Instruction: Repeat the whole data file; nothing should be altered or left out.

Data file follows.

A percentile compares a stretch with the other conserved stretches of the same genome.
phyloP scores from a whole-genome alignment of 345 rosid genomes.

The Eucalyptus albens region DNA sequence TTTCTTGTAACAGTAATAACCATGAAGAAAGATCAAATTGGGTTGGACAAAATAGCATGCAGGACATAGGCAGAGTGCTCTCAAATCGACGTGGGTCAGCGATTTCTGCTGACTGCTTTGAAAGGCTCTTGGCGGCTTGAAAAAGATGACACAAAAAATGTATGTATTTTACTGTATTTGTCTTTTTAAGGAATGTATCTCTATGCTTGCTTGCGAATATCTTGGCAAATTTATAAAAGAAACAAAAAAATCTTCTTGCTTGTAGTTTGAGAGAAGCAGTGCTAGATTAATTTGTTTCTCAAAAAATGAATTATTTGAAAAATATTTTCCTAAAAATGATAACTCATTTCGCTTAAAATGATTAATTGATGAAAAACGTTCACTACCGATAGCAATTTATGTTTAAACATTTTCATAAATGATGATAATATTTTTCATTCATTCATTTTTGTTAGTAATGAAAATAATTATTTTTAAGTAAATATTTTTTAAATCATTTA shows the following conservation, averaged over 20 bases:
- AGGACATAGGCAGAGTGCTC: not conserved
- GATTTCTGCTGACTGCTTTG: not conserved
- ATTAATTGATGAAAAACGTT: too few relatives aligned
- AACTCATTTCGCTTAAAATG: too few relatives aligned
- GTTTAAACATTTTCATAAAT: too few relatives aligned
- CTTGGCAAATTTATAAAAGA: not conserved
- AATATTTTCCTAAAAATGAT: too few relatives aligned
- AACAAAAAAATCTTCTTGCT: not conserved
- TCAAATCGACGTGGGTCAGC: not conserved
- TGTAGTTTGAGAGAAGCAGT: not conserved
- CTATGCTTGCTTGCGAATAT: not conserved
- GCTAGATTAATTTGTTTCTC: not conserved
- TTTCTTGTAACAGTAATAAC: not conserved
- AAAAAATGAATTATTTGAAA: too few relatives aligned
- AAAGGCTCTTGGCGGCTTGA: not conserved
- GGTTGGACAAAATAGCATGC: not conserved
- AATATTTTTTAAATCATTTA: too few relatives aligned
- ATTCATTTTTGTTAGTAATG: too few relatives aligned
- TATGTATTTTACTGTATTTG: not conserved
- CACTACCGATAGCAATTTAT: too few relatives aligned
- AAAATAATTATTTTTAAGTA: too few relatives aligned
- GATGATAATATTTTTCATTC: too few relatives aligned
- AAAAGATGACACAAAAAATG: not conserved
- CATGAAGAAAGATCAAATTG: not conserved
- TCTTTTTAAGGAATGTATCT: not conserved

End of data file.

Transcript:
A percentile compares a stretch with the other conserved stretches of the same genome.
phyloP scores from a whole-genome alignment of 345 rosid genomes.

The Eucalyptus albens region DNA sequence TTTCTTGTAACAGTAATAACCATGAAGAAAGATCAAATTGGGTTGGACAAAATAGCATGCAGGACATAGGCAGAGTGCTCTCAAATCGACGTGGGTCAGCGATTTCTGCTGACTGCTTTGAAAGGCTCTTGGCGGCTTGAAAAAGATGACACAAAAAATGTATGTATTTTACTGTATTTGTCTTTTTAAGGAATGTATCTCTATGCTTGCTTGCGAATATCTTGGCAAATTTATAAAAGAAACAAAAAAATCTTCTTGCTTGTAGTTTGAGAGAAGCAGTGCTAGATTAATTTGTTTCTCAAAAAATGAATTATTTGAAAAATATTTTCCTAAAAATGATAACTCATTTCGCTTAAAATGATTAATTGATGAAAAACGTTCACTACCGATAGCAATTTATGTTTAAACATTTTCATAAATGATGATAATATTTTTCATTCATTCATTTTTGTTAGTAATGAAAATAATTATTTTTAAGTAAATATTTTTTAAATCATTTA shows the following conservation, averaged over 20 bases:
- AGGACATAGGCAGAGTGCTC: not conserved
- GATTTCTGCTGACTGCTTTG: not conserved
- ATTAATTGATGAAAAACGTT: too few relatives aligned
- AACTCATTTCGCTTAAAATG: too few relatives aligned
- GTTTAAACATTTTCATAAAT: too few relatives aligned
- CTTGGCAAATTTATAAAAGA: not conserved
- AATATTTTCCTAAAAATGAT: too few relatives aligned
- AACAAAAAAATCTTCTTGCT: not conserved
- TCAAATCGACGTGGGTCAGC: not conserved
- TGTAGTTTGAGAGAAGCAGT: not conserved
- CTATGCTTGCTTGCGAATAT: not conserved
- GCTAGATTAATTTGTTTCTC: not conserved
- TTTCTTGTAACAGTAATAAC: not conserved
- AAAAAATGAATTATTTGAAA: too few relatives aligned
- AAAGGCTCTTGGCGGCTTGA: not conserved
- GGTTGGACAAAATAGCATGC: not conserved
- AATATTTTTTAAATCATTTA: too few relatives aligned
- ATTCATTTTTGTTAGTAATG: too few relatives aligned
- TATGTATTTTACTGTATTTG: not conserved
- CACTACCGATAGCAATTTAT: too few relatives aligned
- AAAATAATTATTTTTAAGTA: too few relatives aligned
- GATGATAATATTTTTCATTC: too few relatives aligned
- AAAAGATGACACAAAAAATG: not conserved
- CATGAAGAAAGATCAAATTG: not conserved
- TCTTTTTAAGGAATGTATCT: not conserved